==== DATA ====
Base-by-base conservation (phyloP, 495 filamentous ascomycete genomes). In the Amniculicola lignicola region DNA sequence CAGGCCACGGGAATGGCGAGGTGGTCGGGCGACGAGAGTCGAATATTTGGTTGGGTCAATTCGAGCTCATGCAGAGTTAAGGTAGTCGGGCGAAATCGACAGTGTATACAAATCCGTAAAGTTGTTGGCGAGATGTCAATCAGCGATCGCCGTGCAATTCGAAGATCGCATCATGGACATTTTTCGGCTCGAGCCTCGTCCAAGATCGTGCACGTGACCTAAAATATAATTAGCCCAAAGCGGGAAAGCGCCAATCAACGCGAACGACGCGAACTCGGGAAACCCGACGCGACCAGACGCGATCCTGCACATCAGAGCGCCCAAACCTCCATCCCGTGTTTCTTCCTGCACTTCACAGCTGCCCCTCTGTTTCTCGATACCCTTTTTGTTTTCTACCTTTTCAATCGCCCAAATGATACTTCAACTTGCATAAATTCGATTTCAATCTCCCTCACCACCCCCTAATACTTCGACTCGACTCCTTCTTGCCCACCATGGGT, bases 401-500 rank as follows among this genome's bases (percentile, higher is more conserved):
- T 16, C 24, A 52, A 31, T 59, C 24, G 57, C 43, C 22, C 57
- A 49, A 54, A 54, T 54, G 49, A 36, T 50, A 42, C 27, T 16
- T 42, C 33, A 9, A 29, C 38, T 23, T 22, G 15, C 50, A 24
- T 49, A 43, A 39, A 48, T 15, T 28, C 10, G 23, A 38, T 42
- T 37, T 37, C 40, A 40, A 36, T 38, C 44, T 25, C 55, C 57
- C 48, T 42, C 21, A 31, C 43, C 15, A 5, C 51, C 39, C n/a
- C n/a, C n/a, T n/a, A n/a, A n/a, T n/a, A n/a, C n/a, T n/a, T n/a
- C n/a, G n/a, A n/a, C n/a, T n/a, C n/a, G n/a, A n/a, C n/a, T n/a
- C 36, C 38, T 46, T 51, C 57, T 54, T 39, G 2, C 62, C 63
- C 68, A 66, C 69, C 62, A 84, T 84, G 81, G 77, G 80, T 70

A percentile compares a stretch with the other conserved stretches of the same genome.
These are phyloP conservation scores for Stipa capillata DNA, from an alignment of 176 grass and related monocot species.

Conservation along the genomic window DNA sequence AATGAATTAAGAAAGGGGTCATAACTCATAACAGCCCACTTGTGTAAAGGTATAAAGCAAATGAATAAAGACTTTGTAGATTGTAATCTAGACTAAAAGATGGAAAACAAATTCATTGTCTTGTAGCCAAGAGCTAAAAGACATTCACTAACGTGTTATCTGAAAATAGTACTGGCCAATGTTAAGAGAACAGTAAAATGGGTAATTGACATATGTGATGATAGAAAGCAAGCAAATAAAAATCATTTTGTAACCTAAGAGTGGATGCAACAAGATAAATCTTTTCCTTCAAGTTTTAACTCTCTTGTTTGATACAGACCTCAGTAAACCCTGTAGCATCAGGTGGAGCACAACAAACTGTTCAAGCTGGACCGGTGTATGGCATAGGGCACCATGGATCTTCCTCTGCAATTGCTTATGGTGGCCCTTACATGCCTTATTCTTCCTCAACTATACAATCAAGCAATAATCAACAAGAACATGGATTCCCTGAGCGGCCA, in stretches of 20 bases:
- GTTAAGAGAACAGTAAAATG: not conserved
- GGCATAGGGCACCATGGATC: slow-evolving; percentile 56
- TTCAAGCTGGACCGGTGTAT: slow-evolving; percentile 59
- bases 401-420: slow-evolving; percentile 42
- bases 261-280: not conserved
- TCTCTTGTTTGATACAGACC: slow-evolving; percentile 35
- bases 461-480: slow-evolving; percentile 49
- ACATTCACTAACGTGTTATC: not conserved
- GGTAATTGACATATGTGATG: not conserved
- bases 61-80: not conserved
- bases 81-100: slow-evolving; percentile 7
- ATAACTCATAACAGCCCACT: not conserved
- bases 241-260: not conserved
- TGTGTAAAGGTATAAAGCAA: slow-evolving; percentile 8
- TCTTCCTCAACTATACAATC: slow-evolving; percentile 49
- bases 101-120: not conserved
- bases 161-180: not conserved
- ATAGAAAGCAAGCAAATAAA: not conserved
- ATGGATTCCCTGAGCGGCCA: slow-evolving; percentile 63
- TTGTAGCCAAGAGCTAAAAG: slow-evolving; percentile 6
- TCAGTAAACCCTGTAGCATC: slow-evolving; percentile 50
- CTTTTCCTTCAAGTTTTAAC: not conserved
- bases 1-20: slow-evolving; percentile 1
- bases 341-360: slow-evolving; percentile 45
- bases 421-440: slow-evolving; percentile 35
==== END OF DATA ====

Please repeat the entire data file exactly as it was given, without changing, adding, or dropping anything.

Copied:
Base-by-base conservation (phyloP, 495 filamentous ascomycete genomes). In the Amniculicola lignicola region DNA sequence CAGGCCACGGGAATGGCGAGGTGGTCGGGCGACGAGAGTCGAATATTTGGTTGGGTCAATTCGAGCTCATGCAGAGTTAAGGTAGTCGGGCGAAATCGACAGTGTATACAAATCCGTAAAGTTGTTGGCGAGATGTCAATCAGCGATCGCCGTGCAATTCGAAGATCGCATCATGGACATTTTTCGGCTCGAGCCTCGTCCAAGATCGTGCACGTGACCTAAAATATAATTAGCCCAAAGCGGGAAAGCGCCAATCAACGCGAACGACGCGAACTCGGGAAACCCGACGCGACCAGACGCGATCCTGCACATCAGAGCGCCCAAACCTCCATCCCGTGTTTCTTCCTGCACTTCACAGCTGCCCCTCTGTTTCTCGATACCCTTTTTGTTTTCTACCTTTTCAATCGCCCAAATGATACTTCAACTTGCATAAATTCGATTTCAATCTCCCTCACCACCCCCTAATACTTCGACTCGACTCCTTCTTGCCCACCATGGGT, bases 401-500 rank as follows among this genome's bases (percentile, higher is more conserved):
- T 16, C 24, A 52, A 31, T 59, C 24, G 57, C 43, C 22, C 57
- A 49, A 54, A 54, T 54, G 49, A 36, T 50, A 42, C 27, T 16
- T 42, C 33, A 9, A 29, C 38, T 23, T 22, G 15, C 50, A 24
- T 49, A 43, A 39, A 48, T 15, T 28, C 10, G 23, A 38, T 42
- T 37, T 37, C 40, A 40, A 36, T 38, C 44, T 25, C 55, C 57
- C 48, T 42, C 21, A 31, C 43, C 15, A 5, C 51, C 39, C n/a
- C n/a, C n/a, T n/a, A n/a, A n/a, T n/a, A n/a, C n/a, T n/a, T n/a
- C n/a, G n/a, A n/a, C n/a, T n/a, C n/a, G n/a, A n/a, C n/a, T n/a
- C 36, C 38, T 46, T 51, C 57, T 54, T 39, G 2, C 62, C 63
- C 68, A 66, C 69, C 62, A 84, T 84, G 81, G 77, G 80, T 70

A percentile compares a stretch with the other conserved stretches of the same genome.
These are phyloP conservation scores for Stipa capillata DNA, from an alignment of 176 grass and related monocot species.

Conservation along the genomic window DNA sequence AATGAATTAAGAAAGGGGTCATAACTCATAACAGCCCACTTGTGTAAAGGTATAAAGCAAATGAATAAAGACTTTGTAGATTGTAATCTAGACTAAAAGATGGAAAACAAATTCATTGTCTTGTAGCCAAGAGCTAAAAGACATTCACTAACGTGTTATCTGAAAATAGTACTGGCCAATGTTAAGAGAACAGTAAAATGGGTAATTGACATATGTGATGATAGAAAGCAAGCAAATAAAAATCATTTTGTAACCTAAGAGTGGATGCAACAAGATAAATCTTTTCCTTCAAGTTTTAACTCTCTTGTTTGATACAGACCTCAGTAAACCCTGTAGCATCAGGTGGAGCACAACAAACTGTTCAAGCTGGACCGGTGTATGGCATAGGGCACCATGGATCTTCCTCTGCAATTGCTTATGGTGGCCCTTACATGCCTTATTCTTCCTCAACTATACAATCAAGCAATAATCAACAAGAACATGGATTCCCTGAGCGGCCA, in stretches of 20 bases:
- GTTAAGAGAACAGTAAAATG: not conserved
- GGCATAGGGCACCATGGATC: slow-evolving; percentile 56
- TTCAAGCTGGACCGGTGTAT: slow-evolving; percentile 59
- bases 401-420: slow-evolving; percentile 42
- bases 261-280: not conserved
- TCTCTTGTTTGATACAGACC: slow-evolving; percentile 35
- bases 461-480: slow-evolving; percentile 49
- ACATTCACTAACGTGTTATC: not conserved
- GGTAATTGACATATGTGATG: not conserved
- bases 61-80: not conserved
- bases 81-100: slow-evolving; percentile 7
- ATAACTCATAACAGCCCACT: not conserved
- bases 241-260: not conserved
- TGTGTAAAGGTATAAAGCAA: slow-evolving; percentile 8
- TCTTCCTCAACTATACAATC: slow-evolving; percentile 49
- bases 101-120: not conserved
- bases 161-180: not conserved
- ATAGAAAGCAAGCAAATAAA: not conserved
- ATGGATTCCCTGAGCGGCCA: slow-evolving; percentile 63
- TTGTAGCCAAGAGCTAAAAG: slow-evolving; percentile 6
- TCAGTAAACCCTGTAGCATC: slow-evolving; percentile 50
- CTTTTCCTTCAAGTTTTAAC: not conserved
- bases 1-20: slow-evolving; percentile 1
- bases 341-360: slow-evolving; percentile 45
- bases 421-440: slow-evolving; percentile 35